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LoneLady - Nerve Up

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Artist: LoneLady

Album: Nerve Up

Label: Warp

Review date: Feb. 23, 2010

LoneLady is a DIY bedroom-pop project by Manchester’s Julie Campbell. Nerve Up, her debut on the Warp, is far from what you’d expect from the adventurous label: neither avant, nor electronic, she is, possibly, the most inchoate artist on the roster.

The former Mancurian fine arts student has experience playing in bands, but prefers playing alone, spending hours tinkering with her keyboard and telecaster. Her stock and trade is made up of Factory Records back catalog, Pink Flag (minus the rough edges) and some estrogen overtones reminiscent of PJ Harvey and Grace Jones. There’s also the early R.E.M. influence, exemplified by lead single “Immaterial” — a serious nod to Murmur, both in phrasing and inflection. But it’s mostly canonical English influence: having roamed the same streets where flyers of her post-punk heroes once lined their gutters, it’s clear that Campbell’s sound is calibrated to the class of ‘77. She channels the ethos of those indie stalwarts so much so that Nerve Up could be a lost demo from 1981.

Former My Bloody Valentine and Stereolab producer Guy Fixsen helped engineer the project, working with Campbell at an ad hoc studio in a dilapidated mill. Though it’s hard to determine where Fixsen’s direction begins and ends, it’s clear the pair went for an informed aesthetic over robust production. Everything is cleanly recorded, but terribly flat; the gauzy C86 guitar lines could benefit from doubling up, while the album’s low end lacks sub frequencies. If it weren’t for Campbell’s dexterous guitar work (she plays those jangle-pop rhythms incredibly well) or vocal range, there’d be very little to chew on.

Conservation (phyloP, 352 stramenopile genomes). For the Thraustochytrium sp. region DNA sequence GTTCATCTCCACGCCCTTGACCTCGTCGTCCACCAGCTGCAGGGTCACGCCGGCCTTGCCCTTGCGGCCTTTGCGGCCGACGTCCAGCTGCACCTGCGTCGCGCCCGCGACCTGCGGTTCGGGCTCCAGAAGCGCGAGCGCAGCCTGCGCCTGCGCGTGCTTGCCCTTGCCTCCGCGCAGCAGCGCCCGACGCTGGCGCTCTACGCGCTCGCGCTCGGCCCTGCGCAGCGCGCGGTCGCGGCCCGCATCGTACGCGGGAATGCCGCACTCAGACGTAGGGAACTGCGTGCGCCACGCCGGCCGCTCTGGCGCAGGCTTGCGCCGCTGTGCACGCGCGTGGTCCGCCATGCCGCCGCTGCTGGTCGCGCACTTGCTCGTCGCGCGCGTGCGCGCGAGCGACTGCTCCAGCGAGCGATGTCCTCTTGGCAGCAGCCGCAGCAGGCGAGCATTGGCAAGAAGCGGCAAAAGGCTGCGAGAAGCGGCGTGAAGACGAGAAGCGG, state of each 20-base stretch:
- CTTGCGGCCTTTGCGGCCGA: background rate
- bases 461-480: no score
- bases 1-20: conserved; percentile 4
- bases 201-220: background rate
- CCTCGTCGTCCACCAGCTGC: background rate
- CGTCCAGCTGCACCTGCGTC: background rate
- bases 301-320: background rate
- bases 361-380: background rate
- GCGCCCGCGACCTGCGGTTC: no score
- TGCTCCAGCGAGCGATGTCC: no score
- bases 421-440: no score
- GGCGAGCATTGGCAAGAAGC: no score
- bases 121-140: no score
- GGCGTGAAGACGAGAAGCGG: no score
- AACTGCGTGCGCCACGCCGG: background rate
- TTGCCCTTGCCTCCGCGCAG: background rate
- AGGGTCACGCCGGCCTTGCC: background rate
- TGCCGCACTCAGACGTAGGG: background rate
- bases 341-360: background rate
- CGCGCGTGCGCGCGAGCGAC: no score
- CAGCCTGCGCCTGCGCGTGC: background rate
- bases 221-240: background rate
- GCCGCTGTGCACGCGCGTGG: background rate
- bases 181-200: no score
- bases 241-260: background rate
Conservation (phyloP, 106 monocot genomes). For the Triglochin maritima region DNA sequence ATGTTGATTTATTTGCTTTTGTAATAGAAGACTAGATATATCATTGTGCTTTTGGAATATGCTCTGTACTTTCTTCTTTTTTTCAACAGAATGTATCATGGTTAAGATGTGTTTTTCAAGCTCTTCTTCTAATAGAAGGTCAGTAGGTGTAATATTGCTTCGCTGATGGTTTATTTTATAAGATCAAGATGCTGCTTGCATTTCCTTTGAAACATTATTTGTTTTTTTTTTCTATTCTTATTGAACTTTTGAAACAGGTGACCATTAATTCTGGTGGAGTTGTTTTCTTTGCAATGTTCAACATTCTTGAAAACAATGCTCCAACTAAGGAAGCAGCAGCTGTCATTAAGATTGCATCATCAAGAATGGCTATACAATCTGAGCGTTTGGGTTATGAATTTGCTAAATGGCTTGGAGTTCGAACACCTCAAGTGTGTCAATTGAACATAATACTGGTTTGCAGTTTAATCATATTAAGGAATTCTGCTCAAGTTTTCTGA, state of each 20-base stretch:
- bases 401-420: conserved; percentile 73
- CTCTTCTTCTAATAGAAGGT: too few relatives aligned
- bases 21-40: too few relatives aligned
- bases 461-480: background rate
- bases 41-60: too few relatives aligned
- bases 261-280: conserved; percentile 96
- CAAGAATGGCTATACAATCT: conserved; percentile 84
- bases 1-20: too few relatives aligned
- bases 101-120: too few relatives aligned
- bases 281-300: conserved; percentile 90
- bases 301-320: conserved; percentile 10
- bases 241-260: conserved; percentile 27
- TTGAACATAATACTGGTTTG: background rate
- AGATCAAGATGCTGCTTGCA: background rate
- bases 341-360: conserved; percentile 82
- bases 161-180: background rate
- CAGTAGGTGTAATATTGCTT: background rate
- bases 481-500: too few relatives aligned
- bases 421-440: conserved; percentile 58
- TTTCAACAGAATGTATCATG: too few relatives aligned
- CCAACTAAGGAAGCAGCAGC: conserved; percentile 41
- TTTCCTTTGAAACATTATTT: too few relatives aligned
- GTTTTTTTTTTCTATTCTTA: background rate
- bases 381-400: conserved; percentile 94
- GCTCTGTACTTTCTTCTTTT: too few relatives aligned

So, the album is somewhat of an anachronism — a meditation on 30-year-old music by a woman with a lot on her mind. It is also unapologetically derivative. “Cattletears” calls in the drums from Unknown Pleasures, and you can practically hear Martin Hannett’s snare again on “Have No Past.” One could mix any of these songs between Gang of Four, PiL or Wire, and the layman would hardly notice the three-decade gap.

Hollowed-out closer “Fear No More” sounds like the efforts of a shy girl in a café, trying to hide behind the mic stand. It’s a dubious ending to a record that, depending upon your taste (or distaste) for epochal post-punk, sounds better on paper. Indeed, the majority of Nerve Up feels firmly planned out, as if Campbell forgot about the experimental ethos that made her forebears so compelling in the first place.

By Jon Dempsey

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